How a will can protect your future
There are many reasons why people should have a will in place. Of course, there are just as many explanations people give as to why they haven’t decided to make one. Partly because of a lack of clear information, people are reluctant to revise their wills when something in their life changes, whether financially or personally, in light of changes in their financial situation or personal, let alone quick to prepare a Will in the first place.
Reflecting on the potential consequences of not having an up-to-date will, Chris Stone, attorney with Jackson Lees’ Wills, Trusts and Probate team, explains where you stand if you don’t have a will in place.
Many people mistakenly assume what would happen to their estate if they were to die without having a will in place. Whether that’s assuming immediate family will inherit automatically, even without a will, or not using a trust to care for beneficiaries after you die, there are certain assumptions that can impact your future and that of your loved ones.
The truth is, if you die without a valid will, the intestate inheritance rules will apply and indicate how your estate is to be divided upon your death. The rules of inheritance do not always suit your personal situation, especially at a time when different and more complex family structures exist. Having a will in place ensures that your estate goes where you want it to go and gives you an element of control and certainty.
Your will may appoint executors to administer your estate. In its simplest terms, the role of the executor is to collect your assets, pay off your debts, and distribute your estate according to the terms of your will. If you do not have a valid will, who can administer your estate will be determined by the rules of intestate succession, and this may not always be the most appropriate person.
Your will may also include donations of specific items or charitable donations that otherwise would not be made if you did not have a valid will. Having a will can also allow you to include an appropriate provision for caring for beneficiaries by including a trust and ensuring that their rights are protected in circumstances where it may not be appropriate to leave them a gift or share. of your estate. Alternatively, you may want to strike a balance between providing for your spouse or civil partner, but ultimately ensuring that your estate passes to your children and proper reliance on your will might.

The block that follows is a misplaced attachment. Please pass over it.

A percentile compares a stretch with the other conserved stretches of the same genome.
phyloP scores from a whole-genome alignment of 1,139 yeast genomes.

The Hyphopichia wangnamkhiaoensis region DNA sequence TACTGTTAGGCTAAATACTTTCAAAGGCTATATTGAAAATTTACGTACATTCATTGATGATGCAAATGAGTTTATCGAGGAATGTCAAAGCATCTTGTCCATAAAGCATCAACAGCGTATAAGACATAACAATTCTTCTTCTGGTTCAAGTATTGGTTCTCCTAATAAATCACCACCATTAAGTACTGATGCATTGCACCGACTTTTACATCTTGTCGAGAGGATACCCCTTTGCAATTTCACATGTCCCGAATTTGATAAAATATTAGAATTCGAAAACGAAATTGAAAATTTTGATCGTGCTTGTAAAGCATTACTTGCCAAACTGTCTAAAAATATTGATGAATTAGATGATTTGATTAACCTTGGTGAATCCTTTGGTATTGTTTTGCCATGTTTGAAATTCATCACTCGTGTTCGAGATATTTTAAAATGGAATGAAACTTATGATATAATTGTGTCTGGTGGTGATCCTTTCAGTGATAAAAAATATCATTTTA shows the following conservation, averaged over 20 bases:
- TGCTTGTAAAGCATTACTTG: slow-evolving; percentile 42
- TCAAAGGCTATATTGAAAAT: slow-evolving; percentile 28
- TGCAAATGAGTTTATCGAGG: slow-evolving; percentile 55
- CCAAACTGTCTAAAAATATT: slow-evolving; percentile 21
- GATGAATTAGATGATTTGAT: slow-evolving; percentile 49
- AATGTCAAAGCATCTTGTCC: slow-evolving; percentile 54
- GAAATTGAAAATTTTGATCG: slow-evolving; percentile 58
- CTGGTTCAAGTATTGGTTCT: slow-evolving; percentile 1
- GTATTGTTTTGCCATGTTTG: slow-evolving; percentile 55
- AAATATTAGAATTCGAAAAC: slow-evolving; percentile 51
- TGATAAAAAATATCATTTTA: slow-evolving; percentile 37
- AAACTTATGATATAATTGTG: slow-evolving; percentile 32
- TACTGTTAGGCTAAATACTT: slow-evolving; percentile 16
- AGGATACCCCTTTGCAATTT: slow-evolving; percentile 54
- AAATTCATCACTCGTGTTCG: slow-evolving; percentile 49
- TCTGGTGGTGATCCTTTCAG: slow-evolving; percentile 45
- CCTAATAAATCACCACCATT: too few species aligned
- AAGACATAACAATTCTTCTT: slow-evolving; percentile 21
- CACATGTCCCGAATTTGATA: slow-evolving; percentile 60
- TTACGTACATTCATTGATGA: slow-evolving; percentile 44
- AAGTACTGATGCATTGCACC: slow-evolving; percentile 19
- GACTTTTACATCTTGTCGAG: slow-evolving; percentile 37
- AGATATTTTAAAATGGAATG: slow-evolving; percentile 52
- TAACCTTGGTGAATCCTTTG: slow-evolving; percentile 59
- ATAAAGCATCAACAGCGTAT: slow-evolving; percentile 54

Whatever your situation, our team dedicated to wills and estates can give you an initial consultation to establish your situation and find the right solution for you so that you know where you stand.
If you would like to speak to one of our empathetic specialist advisers, you can call us free of charge on 0808 302 3464 (also free to call from mobiles) or by email [email protected] Alternately, visit our website www.jacksonlees.co.uk
At Jackson Lees, we understand that one of the most important things we can do is plan for our own future to make sure we protect the future of those we love after we leave. We will provide you with expert, professional and sensitive legal advice, helping you to deal with a wide range of issues including: drafting your will, managing estates, planning inheritance rights, creating and administering trusts, and making a lasting power of attorney.
What Jackson Lees can do for you …
- We offer free half-hour appointments for anyone who wants to know more about our services
- Three local offices to choose from:
- Hoylake 0151 909 3204,
- Heswall 0151 909 3201,
- Liverpool 0151 909 3147
- We also offer assistance in the event of an inheritance dispute.
- We provide safe and free storage of any will
- We can register your will in Certainty’s National Will Database
Let Jackson Lees make things a little easier for you and your family. Contact our Wills, Trusts & Probate team to make an appointment or discuss your needs. Call us free of charge from a mobile or landline on 0808 302 3464.